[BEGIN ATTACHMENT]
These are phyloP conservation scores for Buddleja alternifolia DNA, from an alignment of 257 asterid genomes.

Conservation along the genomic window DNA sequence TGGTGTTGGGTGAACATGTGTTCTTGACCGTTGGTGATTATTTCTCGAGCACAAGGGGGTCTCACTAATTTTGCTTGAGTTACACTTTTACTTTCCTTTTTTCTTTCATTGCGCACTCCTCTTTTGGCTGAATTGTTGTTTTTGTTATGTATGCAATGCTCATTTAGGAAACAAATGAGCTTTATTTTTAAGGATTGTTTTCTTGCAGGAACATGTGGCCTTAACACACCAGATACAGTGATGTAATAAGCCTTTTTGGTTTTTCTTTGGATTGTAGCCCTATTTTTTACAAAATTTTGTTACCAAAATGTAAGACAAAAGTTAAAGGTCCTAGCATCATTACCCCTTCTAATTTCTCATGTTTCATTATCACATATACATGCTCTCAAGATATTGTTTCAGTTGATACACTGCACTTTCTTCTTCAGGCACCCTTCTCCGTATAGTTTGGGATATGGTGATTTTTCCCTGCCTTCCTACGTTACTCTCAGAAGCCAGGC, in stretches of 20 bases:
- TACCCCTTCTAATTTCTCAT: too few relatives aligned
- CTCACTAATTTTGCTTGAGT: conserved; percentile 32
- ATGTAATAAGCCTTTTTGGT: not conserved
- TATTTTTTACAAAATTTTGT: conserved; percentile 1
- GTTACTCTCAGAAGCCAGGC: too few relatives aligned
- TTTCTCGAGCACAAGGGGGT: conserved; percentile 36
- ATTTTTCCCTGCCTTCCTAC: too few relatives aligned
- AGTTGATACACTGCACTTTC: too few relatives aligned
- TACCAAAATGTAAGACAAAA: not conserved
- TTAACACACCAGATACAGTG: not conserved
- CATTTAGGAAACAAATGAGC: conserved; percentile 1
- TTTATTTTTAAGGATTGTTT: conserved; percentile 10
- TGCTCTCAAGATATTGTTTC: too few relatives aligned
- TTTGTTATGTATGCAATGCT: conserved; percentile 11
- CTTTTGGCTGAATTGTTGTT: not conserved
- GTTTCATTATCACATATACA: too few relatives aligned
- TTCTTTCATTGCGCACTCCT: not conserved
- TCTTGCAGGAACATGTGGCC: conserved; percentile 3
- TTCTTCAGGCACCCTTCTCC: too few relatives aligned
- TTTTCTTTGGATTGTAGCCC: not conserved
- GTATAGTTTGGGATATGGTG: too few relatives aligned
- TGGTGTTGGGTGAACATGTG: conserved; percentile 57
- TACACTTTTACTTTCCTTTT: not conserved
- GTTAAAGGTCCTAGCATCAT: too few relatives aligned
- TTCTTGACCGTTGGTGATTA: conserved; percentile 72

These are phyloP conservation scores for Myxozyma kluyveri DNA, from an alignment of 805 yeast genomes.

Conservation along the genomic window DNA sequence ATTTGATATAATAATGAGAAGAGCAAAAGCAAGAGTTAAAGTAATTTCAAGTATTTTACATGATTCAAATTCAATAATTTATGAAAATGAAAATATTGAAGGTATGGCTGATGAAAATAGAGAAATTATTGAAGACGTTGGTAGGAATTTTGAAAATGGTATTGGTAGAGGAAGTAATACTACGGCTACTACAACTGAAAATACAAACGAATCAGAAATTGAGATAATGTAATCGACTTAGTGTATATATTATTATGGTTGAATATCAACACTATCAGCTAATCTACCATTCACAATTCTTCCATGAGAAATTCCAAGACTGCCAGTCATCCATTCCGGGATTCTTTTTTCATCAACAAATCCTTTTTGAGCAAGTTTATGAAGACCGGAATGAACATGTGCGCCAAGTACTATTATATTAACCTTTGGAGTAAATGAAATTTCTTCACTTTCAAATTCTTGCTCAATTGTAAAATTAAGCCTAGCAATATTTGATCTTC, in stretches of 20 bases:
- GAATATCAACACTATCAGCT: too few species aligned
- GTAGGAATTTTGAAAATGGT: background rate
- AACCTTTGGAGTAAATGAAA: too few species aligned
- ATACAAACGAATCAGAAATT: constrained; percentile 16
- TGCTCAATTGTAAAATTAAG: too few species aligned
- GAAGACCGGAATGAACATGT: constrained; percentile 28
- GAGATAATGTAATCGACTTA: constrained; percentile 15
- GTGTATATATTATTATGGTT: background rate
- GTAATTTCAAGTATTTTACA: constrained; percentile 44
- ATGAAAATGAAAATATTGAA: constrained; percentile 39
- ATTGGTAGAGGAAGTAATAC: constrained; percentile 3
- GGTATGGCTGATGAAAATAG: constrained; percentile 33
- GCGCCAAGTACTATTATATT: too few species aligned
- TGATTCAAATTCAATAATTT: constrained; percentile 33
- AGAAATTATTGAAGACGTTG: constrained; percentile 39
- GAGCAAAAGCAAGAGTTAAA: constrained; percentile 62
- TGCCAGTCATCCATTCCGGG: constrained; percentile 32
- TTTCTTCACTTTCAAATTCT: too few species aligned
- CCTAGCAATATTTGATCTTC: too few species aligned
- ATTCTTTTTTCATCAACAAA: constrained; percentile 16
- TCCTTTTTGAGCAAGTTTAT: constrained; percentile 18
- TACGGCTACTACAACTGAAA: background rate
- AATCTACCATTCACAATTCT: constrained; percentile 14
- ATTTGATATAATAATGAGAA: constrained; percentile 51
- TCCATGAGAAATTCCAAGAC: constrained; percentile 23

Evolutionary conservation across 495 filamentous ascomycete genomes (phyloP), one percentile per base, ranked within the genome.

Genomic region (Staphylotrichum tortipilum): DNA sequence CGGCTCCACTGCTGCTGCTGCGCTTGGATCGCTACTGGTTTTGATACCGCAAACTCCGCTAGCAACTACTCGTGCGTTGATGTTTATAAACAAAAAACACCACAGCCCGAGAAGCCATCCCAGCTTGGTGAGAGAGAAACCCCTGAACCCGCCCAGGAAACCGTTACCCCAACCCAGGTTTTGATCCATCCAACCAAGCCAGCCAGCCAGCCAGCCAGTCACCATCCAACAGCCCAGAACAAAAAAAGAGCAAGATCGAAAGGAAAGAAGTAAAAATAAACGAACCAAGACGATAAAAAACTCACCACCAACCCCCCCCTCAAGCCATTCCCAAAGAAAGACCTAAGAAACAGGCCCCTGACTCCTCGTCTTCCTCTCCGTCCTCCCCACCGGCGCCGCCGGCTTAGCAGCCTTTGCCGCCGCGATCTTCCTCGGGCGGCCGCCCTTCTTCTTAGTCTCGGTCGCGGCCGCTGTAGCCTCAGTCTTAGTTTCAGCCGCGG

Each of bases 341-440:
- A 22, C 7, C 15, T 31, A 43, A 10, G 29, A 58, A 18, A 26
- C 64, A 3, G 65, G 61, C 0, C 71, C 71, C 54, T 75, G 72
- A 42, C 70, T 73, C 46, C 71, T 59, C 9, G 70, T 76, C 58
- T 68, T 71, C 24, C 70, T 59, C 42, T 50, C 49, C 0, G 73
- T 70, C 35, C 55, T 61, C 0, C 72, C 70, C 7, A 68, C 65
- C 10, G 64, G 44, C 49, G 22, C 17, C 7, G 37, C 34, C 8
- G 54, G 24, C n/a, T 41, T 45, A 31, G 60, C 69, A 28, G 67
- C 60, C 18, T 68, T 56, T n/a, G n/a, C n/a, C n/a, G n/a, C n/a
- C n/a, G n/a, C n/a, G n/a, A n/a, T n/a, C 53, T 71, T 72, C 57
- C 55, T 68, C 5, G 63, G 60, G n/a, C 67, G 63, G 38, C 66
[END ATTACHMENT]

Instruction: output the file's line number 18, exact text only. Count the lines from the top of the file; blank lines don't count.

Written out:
- GTTTCATTATCACATATACA: too few relatives aligned